Nationalised, State Healthcare Gives the Poor More Money and More Power

Published by Anonymous (not verified) on Mon, 16/12/2019 - 9:57pm in

One of the arguments Conservatives on both sides of the Atlantic have been pushing to attack state healthcare is that, as it’s funded through public taxes, it somehow leaves people worse off. I came across a recent right-wing video on YouTube that seemed to be pushing that line. It proclaimed that American university students were all in favour of Bernie Sanders’ Medicare For All – until they were told what it would cost them. I didn’t watch it, because I knew it would annoy me. Similarly, over here the Tories and Blairites have been telling people that the inclusion of the private sector will bring costs down, thus allowing government to make savings and cut taxes. In fact, private healthcare is wastefully bureaucratic, far more so than state healthcare. But the Tories just want to cut taxes for the rich without making the lives of the poor any better. Indeed, they are determined to make them worse through savage welfare cuts, wage freezes, and further attacks on workers’ rights and employment conditions. And by encouraging more people to take out private health insurance in order to avoid their manufactured problems in state healthcare, the costs are transferred to the consumer. For the rich this is no problem. For middle income groups, it means having to pay thousands for operations and procedures that should be routine and free. They are worse off.

The book Health Reform: Public Success – Private Failure, Daniel Drache and Terry Sullivan, eds., (London: Routledge 1999) makes the point that Lord Beveridge, the architect of the modern welfare state, believed the contrary. State welfare provision which actually leave the poor and working people better off. Without doctors’ and hospital bills to pay for their illness, they would have more disposable income. The book states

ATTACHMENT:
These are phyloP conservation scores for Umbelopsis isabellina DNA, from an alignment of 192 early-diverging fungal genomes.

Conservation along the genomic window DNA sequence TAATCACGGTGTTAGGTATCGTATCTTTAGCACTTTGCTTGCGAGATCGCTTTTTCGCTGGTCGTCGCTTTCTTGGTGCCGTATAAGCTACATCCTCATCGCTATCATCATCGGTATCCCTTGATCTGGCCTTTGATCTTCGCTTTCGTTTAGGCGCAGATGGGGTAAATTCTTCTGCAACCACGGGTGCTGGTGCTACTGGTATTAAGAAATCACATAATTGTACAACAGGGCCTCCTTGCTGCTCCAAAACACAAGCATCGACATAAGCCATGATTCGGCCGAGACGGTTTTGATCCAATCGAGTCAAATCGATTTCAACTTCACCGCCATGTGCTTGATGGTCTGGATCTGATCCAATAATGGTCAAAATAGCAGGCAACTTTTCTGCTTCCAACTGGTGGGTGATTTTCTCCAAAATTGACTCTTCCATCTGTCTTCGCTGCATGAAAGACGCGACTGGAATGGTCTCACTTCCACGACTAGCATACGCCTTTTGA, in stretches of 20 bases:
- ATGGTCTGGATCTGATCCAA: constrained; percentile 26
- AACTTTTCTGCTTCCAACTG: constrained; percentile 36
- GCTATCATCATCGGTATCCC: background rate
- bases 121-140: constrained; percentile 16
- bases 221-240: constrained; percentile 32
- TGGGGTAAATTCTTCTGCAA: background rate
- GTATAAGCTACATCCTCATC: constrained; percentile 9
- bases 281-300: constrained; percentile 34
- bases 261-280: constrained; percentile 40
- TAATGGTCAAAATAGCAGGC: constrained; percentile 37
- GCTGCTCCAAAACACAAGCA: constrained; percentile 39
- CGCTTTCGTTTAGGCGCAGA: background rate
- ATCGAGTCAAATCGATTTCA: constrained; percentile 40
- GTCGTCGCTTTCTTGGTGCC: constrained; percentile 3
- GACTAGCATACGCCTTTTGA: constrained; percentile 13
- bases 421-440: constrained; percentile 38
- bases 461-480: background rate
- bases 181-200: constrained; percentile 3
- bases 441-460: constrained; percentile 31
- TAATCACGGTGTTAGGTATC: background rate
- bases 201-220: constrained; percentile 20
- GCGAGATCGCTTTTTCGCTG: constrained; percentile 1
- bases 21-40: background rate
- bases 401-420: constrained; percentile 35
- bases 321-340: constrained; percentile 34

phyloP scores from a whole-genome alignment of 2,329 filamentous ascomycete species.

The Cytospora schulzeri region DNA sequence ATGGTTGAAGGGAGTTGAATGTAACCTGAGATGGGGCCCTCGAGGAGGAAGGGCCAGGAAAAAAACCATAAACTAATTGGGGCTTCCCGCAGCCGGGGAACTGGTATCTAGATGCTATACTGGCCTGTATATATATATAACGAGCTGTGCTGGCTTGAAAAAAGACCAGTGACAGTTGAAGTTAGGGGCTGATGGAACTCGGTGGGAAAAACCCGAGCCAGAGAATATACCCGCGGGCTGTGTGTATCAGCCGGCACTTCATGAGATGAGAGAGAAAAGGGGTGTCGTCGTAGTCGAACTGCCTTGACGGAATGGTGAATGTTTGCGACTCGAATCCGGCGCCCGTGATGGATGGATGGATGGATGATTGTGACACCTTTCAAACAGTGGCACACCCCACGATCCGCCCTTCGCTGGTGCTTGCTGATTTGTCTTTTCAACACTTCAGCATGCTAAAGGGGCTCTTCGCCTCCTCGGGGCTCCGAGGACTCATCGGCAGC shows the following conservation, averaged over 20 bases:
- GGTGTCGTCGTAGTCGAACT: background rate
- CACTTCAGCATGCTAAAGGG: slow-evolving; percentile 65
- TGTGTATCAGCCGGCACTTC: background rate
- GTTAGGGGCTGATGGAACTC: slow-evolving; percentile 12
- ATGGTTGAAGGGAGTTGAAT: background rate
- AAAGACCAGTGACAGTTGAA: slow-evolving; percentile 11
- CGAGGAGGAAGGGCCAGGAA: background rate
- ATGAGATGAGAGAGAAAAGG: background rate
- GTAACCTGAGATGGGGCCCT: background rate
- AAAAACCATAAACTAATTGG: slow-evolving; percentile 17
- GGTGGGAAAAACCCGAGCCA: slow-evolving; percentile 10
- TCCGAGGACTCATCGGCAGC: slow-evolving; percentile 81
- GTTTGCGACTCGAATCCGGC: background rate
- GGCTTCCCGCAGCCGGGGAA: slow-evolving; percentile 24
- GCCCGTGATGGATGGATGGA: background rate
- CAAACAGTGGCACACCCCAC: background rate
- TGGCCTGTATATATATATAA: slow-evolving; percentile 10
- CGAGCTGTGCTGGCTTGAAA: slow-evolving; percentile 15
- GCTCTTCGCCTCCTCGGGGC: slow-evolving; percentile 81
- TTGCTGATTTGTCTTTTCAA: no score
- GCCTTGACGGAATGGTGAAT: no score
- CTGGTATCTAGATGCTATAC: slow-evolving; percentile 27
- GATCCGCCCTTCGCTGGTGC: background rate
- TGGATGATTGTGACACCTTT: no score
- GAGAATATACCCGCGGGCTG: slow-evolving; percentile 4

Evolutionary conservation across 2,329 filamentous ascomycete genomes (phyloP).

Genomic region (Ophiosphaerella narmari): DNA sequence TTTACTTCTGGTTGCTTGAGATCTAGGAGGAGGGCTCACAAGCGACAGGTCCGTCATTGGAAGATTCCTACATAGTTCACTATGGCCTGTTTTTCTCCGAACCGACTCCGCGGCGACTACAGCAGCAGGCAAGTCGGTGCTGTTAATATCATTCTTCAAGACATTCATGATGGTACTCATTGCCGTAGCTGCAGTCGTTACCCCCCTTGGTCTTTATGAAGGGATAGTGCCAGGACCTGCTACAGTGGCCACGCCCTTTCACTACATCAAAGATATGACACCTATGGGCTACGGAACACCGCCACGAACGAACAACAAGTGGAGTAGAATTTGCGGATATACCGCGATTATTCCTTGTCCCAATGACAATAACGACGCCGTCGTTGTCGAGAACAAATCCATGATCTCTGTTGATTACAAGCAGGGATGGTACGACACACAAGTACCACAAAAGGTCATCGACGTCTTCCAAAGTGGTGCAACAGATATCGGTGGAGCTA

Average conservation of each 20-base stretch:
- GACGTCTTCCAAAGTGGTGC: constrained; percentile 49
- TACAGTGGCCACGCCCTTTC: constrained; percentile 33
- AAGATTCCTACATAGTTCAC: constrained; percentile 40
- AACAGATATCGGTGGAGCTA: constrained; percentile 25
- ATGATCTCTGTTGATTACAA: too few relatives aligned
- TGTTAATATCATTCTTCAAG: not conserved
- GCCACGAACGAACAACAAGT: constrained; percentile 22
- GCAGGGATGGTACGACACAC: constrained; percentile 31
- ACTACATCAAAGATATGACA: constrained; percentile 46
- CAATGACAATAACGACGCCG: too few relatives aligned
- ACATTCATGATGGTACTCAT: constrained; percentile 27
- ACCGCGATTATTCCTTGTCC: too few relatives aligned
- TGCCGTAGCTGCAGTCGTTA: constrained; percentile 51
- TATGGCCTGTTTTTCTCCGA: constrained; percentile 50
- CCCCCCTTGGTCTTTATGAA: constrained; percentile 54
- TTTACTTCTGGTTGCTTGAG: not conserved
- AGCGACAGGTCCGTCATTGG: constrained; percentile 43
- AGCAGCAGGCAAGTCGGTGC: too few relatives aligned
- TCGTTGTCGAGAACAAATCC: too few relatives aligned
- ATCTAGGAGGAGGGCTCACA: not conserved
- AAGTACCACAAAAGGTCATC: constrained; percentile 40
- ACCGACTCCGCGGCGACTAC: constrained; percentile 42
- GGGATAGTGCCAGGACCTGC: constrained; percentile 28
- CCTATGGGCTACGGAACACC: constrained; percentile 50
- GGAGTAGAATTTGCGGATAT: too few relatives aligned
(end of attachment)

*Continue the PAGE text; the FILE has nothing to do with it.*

It is not sufficiently recognised that by removing the financial burden of catastrophic illness from their wage packets, their disposable incomes would rise. No longer would they have to pay doctors from their pockets when their children were born or they fell sick and when they went to hospital; lack of money did not constitute a barrier to good care. These reforms, along with the spread of collective bargaining in advanced industrial economies, enabled people to enjoy the benefits of an expanded notion of social citizenship. Healthcare and full employment thus constituted a forward-looking framework for social health and not simply clinically provided health care. 

(p. 10).

Which means that the prosperity given to working people through free medical care, full employment and strong trade unions can act as proper citizens, able to make political and economic choices that will affect government.

Which is why the Tories and the Republicans in America have attacked trade unions and scrapped the idea of full employment, because they give working people too much power. And what’s the odds that similar thinking also isn’t one of the factors in their attacks on state healthcare. Oh, they do honestly believe that private enterprise is always better than state provision, but the threat of medical bills in a private healthcare system as well as general poverty is a good way of keeping the workforce cowed and fearful.

NHS privatisation will not make healthcare cheaper and more efficient. It will just make working people poorer and allow more bullying and exploitation from their employers.